Poem: In Defense of Nothing

Poetry’s supposed timelessness means that we sometimes overlook its capacity to memorialize a precise moment, but Peter Gizzi’s “In Defense of Nothing” — an earlier poem from this major American poet’s long career — reminds me that poetry, too, is a seismograph of vibes. Anyone familiar with the concept of the “1990s” might recognize the cunning of this poem’s slacker mood — the whatever and the wonder precisely calibrated, neither one of them surrendering fully to the other. It’s a road poem too: full of the sideways views of trees and trailers, the landscape lived at Interstate speed. This cool mix of understatement and awe, of industrial society and its atoms, preserves the poem’s present. It’s important and accurate that the poem ends with a hint of ironic and plaintive liberation — a power line, a poetic line “broken free.” Selected by Anne Boyer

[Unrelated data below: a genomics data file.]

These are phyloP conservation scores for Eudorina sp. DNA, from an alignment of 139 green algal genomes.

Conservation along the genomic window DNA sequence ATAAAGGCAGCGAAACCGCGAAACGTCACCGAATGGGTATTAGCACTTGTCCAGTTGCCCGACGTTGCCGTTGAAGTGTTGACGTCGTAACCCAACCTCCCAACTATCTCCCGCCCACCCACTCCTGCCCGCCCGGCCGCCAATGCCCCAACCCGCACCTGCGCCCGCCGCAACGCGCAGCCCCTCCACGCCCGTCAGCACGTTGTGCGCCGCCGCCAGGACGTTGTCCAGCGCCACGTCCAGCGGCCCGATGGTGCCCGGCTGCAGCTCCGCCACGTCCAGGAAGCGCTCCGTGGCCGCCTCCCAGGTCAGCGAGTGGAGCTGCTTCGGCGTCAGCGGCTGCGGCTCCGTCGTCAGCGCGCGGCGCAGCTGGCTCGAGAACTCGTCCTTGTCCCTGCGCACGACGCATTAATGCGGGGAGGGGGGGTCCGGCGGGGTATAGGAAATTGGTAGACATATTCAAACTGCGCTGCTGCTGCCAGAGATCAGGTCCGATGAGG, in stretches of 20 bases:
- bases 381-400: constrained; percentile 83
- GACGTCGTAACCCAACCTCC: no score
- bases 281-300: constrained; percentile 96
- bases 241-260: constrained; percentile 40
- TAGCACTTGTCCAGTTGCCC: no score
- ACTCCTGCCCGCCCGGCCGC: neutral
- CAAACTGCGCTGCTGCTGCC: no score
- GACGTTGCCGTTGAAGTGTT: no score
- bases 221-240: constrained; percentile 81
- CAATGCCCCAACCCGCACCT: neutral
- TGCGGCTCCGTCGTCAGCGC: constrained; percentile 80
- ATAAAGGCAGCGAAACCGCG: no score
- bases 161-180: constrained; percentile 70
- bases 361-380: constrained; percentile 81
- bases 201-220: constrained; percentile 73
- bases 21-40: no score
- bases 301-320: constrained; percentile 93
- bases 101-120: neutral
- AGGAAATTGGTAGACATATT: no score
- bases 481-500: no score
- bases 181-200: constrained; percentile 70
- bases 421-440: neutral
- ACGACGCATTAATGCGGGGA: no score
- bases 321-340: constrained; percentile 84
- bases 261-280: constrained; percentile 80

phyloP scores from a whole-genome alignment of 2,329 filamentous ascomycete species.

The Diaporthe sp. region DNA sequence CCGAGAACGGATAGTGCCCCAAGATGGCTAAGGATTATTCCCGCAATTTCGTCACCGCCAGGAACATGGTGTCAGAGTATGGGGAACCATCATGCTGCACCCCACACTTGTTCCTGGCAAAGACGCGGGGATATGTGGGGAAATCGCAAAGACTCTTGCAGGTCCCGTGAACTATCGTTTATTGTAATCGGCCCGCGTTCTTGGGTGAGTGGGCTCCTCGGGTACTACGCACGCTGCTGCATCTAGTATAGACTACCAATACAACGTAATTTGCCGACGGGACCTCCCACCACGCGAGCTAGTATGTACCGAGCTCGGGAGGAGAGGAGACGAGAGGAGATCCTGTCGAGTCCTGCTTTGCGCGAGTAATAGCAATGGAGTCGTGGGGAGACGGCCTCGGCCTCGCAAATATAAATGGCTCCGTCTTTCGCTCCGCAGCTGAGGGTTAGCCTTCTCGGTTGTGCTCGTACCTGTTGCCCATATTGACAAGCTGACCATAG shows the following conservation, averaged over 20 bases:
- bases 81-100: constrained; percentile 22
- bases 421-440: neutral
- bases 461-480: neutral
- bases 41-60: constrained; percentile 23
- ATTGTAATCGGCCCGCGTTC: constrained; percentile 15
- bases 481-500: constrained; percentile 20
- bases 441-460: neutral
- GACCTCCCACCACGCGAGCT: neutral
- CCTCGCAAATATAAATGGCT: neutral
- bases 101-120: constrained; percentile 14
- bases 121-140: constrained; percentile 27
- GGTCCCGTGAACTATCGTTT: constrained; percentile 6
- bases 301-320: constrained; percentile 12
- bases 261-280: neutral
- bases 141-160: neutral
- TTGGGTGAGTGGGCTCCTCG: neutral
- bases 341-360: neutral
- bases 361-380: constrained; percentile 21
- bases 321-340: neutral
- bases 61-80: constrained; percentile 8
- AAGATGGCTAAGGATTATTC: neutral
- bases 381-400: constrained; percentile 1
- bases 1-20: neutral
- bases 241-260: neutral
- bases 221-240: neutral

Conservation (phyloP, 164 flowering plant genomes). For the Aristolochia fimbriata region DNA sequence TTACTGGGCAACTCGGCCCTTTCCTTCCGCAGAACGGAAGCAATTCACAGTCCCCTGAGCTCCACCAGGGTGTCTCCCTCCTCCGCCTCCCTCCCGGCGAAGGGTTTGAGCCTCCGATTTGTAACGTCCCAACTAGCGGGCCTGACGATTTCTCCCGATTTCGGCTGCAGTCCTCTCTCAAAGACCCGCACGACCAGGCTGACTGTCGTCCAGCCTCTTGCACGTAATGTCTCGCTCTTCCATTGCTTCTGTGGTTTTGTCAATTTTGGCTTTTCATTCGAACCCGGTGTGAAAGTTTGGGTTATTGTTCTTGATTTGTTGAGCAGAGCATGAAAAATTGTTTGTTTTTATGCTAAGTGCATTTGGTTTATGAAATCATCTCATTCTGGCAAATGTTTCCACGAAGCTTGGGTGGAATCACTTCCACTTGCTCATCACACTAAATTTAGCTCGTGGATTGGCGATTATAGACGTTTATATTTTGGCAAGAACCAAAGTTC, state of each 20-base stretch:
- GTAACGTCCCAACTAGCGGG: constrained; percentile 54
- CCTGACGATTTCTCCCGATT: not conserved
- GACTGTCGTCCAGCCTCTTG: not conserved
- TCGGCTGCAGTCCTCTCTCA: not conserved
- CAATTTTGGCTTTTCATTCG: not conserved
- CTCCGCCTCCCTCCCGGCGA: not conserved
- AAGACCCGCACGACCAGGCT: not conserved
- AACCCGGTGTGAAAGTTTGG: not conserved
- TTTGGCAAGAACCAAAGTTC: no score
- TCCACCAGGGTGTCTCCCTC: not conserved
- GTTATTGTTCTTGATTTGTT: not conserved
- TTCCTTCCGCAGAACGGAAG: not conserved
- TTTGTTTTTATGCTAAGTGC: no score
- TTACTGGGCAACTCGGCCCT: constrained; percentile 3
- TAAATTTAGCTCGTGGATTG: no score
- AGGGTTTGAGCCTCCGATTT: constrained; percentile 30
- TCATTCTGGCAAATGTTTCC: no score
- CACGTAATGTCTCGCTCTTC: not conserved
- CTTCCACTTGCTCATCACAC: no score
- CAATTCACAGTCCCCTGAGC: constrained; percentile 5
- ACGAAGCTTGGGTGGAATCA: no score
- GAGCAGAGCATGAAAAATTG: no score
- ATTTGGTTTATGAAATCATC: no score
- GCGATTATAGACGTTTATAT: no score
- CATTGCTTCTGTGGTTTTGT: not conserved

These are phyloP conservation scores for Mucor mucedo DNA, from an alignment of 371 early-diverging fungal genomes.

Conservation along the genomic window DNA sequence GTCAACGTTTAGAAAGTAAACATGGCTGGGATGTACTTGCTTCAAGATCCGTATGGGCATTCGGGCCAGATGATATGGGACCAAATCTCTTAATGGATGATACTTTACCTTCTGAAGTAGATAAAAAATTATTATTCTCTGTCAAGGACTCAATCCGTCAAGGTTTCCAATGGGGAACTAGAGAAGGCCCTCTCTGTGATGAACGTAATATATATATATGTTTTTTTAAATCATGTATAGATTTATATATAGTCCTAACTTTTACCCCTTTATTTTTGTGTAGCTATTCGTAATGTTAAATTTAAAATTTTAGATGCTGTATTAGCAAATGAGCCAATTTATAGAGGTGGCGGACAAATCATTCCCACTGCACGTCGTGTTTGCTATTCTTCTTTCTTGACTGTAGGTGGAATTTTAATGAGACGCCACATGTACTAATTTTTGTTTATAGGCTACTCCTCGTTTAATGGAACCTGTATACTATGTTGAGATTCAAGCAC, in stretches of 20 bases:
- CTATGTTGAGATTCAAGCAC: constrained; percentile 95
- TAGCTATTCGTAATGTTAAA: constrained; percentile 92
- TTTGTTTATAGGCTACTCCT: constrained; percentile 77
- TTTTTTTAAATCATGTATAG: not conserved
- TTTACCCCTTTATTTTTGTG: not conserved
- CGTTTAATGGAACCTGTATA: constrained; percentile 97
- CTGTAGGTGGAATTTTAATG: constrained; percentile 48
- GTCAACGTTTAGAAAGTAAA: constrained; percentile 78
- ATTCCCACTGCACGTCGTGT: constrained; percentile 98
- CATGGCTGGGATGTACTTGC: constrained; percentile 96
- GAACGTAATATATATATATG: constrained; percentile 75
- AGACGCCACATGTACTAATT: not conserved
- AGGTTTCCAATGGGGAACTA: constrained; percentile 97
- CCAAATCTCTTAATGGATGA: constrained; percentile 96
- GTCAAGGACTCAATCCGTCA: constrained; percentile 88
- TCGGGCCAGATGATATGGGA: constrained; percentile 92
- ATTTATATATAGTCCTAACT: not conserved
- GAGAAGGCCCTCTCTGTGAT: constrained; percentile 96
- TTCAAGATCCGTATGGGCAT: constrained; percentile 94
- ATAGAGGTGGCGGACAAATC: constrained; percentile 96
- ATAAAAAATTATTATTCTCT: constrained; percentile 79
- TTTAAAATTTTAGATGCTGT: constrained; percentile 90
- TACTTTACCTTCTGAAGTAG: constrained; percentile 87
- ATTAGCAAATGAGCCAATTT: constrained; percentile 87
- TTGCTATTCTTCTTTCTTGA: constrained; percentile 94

In Defense of Nothing

By Peter Gizzi

I guess these trailers lined up in the lot off the highway will do.
I guess that crooked eucalyptus tree also.
I guess this highway will have to do and the cars
and the people in them on their way.
The present is always coming up to us, surrounding us.
It’s hard to imagine atoms, hard to imagine
hydrogen & oxygen binding, it’ll have to do.
This sky with its macular clouds also
and that electric tower to the left, one line broken free.

Anne Boyer is a poet and an essayist. Her memoir about cancer and care, “The Undying,” won a 2020 Pulitzer Prize in general nonfiction. Peter Gizzi’s recent books include “Now It’s Dark” (Wesleyan University Press, 2020), “Sky Burial: New and Selected Poems” (Carcanet, 2020) and “Archeophonics” (Wesleyan University Press, 2016), which was a finalist for a National Book Award. A new book, “Fierce Elegy,” is forthcoming from Wesleyan in 2023.

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